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A Bullish Case for Oil with No Production Growth in Sight

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Oil prices topped off at $50 last week after the International Energy Association released its monthly oil outlook report, which consisted of an increased forecast in world oil demand. With output and inventories steadily falling, we could see a continued wave of rising oil prices .

The IEA expects a demand growth of 1.3 million barrels a day in 2017, as the United States experiences record-high gasoline consumption. The global demand for refining is also approaching record highs. On the supply side, the United States' annual production is expected to drop in both 2016 and 2017. IEA projects the United States to produce 830,000 less barrels per day than 2015 at a production of 8.60 million barrels. In 2017, oil companies are expected to restart more rig sites with higher oil prices. However, overall production will continually fall off by an estimated 410,000 barrels. The IEA adjusted its OPEC production forecast from its previous report by a decrease of 80,000 barrels per day in 2016 and 50,000 barrels per day in 2017. On the global scale, IEA's 2015 oil production estimate dropped by 30,000 barrels per day.

The figures of excess oil supply are now revised to reflect the disparities of altered demand and supply forecasts. The 2015 excess supply forecast dropped by 30,000 barrels per day and 20,000 barrels per day in 2016. Investors should be optimistic with excess supply numbers falling dramatically year to year. 2015's revised figure of 1.93 million barrels will drop to 970,000 in 2016 and to 290,000 in 2017.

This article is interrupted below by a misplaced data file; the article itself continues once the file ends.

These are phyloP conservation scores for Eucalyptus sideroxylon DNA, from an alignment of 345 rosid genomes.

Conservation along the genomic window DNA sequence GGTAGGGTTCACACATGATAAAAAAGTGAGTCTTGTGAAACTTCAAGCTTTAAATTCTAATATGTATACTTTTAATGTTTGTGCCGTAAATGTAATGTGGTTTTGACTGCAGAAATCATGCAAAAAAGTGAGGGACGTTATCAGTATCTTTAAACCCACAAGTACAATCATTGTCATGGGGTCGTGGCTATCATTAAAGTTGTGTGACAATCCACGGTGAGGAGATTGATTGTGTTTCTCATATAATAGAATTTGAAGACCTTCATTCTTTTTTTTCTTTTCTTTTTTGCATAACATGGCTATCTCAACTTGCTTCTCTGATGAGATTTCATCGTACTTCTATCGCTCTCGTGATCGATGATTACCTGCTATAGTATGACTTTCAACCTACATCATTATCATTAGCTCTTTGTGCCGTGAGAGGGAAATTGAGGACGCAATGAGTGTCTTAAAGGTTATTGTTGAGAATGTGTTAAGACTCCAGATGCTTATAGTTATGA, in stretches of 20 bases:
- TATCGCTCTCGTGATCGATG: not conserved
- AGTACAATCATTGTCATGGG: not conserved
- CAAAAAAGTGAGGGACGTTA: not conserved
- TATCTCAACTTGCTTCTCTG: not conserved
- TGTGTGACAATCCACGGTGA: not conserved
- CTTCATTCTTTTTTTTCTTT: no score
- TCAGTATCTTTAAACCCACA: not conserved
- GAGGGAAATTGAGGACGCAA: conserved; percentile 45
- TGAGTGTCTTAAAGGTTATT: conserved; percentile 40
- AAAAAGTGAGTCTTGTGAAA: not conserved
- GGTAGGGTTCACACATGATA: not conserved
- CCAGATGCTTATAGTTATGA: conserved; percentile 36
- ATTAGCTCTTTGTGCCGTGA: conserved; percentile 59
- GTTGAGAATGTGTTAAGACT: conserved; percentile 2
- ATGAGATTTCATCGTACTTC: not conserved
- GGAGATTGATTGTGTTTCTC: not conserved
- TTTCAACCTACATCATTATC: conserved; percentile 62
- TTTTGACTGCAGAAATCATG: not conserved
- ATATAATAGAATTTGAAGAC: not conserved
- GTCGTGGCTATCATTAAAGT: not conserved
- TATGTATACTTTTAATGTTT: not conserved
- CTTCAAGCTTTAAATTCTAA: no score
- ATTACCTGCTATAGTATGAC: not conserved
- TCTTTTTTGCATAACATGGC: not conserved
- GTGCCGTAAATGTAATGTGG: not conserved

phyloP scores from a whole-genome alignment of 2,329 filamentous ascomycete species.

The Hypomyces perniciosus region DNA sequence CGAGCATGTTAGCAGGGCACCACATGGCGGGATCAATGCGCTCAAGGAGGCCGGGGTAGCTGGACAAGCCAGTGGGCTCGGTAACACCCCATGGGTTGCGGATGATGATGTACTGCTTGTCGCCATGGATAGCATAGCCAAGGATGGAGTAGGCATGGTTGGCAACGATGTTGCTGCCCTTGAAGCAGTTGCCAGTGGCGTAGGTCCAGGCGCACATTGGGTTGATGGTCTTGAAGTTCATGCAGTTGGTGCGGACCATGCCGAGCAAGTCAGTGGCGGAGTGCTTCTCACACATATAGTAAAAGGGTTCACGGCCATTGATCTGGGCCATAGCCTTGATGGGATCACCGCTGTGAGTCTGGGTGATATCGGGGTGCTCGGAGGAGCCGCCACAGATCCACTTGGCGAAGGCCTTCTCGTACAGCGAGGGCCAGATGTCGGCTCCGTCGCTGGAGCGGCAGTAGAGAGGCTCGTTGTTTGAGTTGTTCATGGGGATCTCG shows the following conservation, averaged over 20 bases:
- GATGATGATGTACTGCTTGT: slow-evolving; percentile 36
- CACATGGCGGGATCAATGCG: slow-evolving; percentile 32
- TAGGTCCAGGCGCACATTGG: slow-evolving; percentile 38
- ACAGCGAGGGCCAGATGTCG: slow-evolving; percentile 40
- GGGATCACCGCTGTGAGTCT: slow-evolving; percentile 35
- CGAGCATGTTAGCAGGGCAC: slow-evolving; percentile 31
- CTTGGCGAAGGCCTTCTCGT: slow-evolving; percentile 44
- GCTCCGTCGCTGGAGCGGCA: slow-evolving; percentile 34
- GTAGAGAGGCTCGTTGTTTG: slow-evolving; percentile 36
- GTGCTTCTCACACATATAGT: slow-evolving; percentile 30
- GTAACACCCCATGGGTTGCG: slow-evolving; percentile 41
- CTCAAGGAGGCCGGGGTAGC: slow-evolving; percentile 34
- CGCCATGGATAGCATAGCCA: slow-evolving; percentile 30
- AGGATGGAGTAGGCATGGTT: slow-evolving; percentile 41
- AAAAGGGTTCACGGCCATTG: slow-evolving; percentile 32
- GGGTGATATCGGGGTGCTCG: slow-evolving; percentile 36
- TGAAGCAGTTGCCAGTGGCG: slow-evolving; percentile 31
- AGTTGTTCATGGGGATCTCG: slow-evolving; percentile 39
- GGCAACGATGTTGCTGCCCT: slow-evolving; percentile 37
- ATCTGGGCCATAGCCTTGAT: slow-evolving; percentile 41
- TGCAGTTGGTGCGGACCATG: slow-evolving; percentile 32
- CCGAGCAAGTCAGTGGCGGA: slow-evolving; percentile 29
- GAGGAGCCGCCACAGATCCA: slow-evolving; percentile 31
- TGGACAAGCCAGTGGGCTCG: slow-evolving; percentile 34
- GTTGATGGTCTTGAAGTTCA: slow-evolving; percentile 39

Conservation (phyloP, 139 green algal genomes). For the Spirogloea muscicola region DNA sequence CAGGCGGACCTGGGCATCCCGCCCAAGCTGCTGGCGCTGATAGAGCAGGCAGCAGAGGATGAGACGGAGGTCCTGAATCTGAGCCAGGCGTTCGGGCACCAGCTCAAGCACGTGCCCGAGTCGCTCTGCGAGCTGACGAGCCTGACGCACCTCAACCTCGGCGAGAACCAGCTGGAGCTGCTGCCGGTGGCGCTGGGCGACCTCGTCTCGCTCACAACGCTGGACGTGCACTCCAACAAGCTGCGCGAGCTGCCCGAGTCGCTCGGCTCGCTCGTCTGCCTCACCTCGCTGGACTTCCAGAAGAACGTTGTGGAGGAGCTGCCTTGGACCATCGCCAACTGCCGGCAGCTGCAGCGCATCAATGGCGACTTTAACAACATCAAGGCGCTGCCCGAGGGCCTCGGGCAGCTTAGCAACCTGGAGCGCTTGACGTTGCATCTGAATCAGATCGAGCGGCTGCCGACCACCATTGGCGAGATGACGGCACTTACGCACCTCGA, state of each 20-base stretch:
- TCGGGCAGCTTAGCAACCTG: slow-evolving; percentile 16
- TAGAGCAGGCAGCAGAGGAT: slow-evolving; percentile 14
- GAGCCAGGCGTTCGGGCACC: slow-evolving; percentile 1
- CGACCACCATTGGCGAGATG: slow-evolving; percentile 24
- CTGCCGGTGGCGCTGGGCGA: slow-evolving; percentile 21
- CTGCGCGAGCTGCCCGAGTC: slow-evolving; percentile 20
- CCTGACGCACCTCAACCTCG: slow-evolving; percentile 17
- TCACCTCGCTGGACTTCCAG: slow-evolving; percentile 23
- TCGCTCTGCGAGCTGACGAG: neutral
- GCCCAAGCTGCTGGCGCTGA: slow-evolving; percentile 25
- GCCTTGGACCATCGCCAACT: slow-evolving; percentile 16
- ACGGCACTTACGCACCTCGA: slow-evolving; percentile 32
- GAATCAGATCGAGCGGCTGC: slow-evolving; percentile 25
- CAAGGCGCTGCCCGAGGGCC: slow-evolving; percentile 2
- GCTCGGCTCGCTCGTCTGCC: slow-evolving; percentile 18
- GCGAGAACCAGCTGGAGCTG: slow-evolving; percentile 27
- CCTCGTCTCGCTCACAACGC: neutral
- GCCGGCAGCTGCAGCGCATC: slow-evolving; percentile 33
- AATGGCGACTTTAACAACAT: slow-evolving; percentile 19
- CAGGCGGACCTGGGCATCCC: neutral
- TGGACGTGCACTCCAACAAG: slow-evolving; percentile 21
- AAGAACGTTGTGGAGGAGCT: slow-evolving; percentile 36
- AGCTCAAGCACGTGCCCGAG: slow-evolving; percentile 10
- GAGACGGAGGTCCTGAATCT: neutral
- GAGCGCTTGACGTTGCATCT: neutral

The IEA's report consists of only small differences from its previous report. The slight adjustments illustrate a positive trend for investors in the oil market, as forecasts continue to lessen the existing imbalance. The report has reinforced the power of the IEA's previous estimates which leaves us with greater confidence in the organization's optimistic outlook for oil.

Oil prices have risen due to increasingly stronger demand, the weakening U.S. dollar, and supply cuts through disruptions in Canadian and Nigerian oil production combined with American oil producers electing to decrease output. We are experiencing a tremendous pullback in oil production which is rapidly eradicating the global surplus. To add, oil inventories have continued to falter over the past few months, clarifying the market's upward direction. Domestic crude oil inventories fell by 3.2 million barrels last week, surpassing the market's expectations of 2.7 million.

Tom Ward, founder of Chesapeake Energy ( CHK ), backs the claim for a bullish oil market, "Until the capital markets open up and allow U.S. oil companies to spend outside of their cash flow, production will not increase and crude prices will continue to rise...until we have something fairly dramatic happen like maybe a doubling of the rig count, I don't think we can grow production". The aforementioned oil forecasts and rapidly declining inventories coincide with Ward's logic for increased oil prices. A dramatic increase in oil production in the current climate is very unlikely.